Facebook and its other social media platforms WhatsApp and Instagram faced global outage on Monday that saw the company losing over $6 billion in market cap within hours. The three social media platforms remained offline for more than seven hours before things normalized.
However, ever since then a claim has been doing the rounds that the U.S. military seized the company's servers that cause the disruptions. This has raised doubts in the minds of several social media users with many still trying to know the truth behind the hours-long disruption. Fact is that the claim is completely false and the sites went offline due to technical issues.
Origin of the Claim
On Monday morning Facebook, WhatsApp and Instagram went offline sending almost the entire world into frenzy. While social media giant immediately addressed the issue saying that its team is working to resolve the issue, a strange claim started doing the rounds that the disruption was because US military seized the company's servers.
The claim was made in a TikTok video published on Monday less than an hour after the apps went offline. The TikToker claimed that the disruption was done by military who took control over Facebook headquarter.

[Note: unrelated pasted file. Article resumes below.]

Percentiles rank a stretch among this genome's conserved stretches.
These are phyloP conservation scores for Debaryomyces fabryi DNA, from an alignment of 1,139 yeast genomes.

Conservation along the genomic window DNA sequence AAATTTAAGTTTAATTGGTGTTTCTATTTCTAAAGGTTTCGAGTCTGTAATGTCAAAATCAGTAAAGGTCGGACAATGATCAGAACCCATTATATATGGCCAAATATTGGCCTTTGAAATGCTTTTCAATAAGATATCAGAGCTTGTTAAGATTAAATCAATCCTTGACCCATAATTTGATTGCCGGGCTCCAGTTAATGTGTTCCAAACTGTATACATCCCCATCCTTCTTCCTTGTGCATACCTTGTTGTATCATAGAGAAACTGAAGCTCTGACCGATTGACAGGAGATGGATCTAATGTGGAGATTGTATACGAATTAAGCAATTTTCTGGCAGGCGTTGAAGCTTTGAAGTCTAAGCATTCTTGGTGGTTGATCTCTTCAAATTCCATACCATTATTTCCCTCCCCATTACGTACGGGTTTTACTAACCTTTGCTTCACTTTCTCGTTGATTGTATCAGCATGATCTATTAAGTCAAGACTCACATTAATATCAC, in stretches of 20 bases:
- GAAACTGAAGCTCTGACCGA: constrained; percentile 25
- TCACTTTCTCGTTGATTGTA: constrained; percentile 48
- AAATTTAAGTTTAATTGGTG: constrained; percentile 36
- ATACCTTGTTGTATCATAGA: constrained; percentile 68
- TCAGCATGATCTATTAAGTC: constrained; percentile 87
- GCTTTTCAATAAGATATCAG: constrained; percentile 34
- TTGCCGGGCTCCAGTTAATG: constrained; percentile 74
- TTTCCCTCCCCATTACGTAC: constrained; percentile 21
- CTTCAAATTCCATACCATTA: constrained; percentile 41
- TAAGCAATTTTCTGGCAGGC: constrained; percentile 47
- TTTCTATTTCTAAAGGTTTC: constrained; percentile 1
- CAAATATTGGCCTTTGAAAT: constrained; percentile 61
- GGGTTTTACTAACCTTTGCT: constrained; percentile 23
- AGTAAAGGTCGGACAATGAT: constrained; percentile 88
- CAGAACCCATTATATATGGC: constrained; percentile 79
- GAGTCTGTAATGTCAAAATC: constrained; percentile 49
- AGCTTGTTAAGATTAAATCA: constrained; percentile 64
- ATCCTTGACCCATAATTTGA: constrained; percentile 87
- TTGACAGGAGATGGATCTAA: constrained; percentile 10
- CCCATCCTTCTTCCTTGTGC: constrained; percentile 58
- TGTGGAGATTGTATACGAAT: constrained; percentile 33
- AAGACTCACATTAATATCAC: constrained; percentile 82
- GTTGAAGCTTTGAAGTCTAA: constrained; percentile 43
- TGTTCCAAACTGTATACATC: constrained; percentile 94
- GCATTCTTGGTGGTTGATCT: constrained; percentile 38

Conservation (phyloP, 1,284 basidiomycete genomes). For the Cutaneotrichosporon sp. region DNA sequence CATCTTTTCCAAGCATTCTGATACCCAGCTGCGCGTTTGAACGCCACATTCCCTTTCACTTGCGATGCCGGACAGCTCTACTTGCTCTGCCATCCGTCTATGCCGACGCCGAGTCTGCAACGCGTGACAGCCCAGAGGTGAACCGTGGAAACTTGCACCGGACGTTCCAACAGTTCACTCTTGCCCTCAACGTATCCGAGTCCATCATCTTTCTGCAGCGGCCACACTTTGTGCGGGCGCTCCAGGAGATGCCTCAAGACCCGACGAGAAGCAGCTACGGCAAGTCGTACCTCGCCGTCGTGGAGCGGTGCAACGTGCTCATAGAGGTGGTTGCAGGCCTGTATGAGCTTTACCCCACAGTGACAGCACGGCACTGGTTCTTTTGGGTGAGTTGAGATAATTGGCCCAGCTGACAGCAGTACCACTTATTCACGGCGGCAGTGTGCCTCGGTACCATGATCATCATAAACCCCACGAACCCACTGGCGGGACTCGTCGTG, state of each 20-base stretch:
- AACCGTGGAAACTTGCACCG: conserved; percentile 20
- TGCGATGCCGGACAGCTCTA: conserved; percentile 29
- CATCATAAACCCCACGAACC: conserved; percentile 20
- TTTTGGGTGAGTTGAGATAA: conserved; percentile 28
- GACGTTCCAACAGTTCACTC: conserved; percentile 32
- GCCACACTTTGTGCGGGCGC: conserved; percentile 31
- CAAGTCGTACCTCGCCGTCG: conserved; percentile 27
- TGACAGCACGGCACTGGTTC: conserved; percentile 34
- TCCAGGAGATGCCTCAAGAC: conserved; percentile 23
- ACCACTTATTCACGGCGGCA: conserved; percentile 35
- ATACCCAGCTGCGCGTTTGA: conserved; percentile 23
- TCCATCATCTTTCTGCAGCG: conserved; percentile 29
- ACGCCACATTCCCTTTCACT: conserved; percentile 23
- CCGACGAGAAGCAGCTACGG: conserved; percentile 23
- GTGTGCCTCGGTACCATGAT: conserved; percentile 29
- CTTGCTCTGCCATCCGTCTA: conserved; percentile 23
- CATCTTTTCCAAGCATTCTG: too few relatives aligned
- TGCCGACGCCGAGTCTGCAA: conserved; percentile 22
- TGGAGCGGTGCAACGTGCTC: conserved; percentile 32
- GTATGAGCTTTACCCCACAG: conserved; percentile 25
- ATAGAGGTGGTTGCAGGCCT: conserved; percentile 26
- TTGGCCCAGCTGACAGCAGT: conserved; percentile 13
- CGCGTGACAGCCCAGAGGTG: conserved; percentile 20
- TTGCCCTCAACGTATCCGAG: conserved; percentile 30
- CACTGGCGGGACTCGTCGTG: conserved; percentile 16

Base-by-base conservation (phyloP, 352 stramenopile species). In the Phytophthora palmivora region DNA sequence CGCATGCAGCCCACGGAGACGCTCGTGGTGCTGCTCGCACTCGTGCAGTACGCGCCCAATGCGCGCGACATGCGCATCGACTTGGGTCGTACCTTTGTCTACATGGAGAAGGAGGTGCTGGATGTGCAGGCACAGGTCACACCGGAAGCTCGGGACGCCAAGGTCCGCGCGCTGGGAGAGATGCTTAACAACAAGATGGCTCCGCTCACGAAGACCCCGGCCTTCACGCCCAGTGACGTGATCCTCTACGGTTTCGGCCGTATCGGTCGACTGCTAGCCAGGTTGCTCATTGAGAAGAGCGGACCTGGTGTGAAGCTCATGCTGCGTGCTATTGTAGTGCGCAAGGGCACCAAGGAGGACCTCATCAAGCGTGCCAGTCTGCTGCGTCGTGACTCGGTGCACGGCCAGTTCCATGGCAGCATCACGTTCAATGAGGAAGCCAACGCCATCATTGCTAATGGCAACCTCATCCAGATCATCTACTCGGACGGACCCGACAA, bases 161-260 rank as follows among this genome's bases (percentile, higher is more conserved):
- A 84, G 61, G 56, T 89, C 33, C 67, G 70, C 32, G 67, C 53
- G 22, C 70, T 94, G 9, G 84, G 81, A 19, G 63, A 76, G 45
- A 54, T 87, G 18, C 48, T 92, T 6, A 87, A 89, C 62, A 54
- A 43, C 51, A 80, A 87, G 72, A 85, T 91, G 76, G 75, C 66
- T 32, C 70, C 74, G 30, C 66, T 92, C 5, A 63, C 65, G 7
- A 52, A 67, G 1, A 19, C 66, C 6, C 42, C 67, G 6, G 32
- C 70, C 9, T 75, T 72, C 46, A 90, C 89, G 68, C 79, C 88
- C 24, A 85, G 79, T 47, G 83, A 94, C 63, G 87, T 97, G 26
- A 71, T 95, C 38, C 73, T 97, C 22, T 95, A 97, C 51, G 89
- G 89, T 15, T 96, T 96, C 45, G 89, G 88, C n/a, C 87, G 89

The caption of the video read "Holy Shiz! FB servers have been seized!" The person in the video stated: "Breaking news guys. The military just went into Facebook headquarters in California and took all their servers. Facebook is now down indefinitely. Here we go. Stay woke."
Since it was too early to understand the real problem behind the apps going offline, many started took the claim to be true and it soon went viral.
Many social media users also had their doubts and started asking questions why the military would do that. However, Facebook along with WhatsApp and Instagram started running after seven hours after the company's tech team fixed the issue.
That said, it must be mentioned that military had nothing to do with the issue as had it seized control of the company, Facebook and its other apps wouldn't have been running now also. Moreover, facebook later issued a statement explaining the reason behind the apps going offline, which was primarily a DNS issue.
The statement issued by Facebook's engineering team read: "Our engineering teams have learned that configuration changes on the backbone routers that coordinate network traffic between our data centers caused issues that interrupted this communication. This disruption to network traffic had a cascading effect on the way our data centers communicate, bringing our services to a halt."
"Our services are now back online and we're actively working to fully return them to regular operations. We want to make clear that there was no malicious activity behind this outage -- its root cause was a faulty configuration change on our end. We also have no evidence that user data was compromised as a result of this downtime."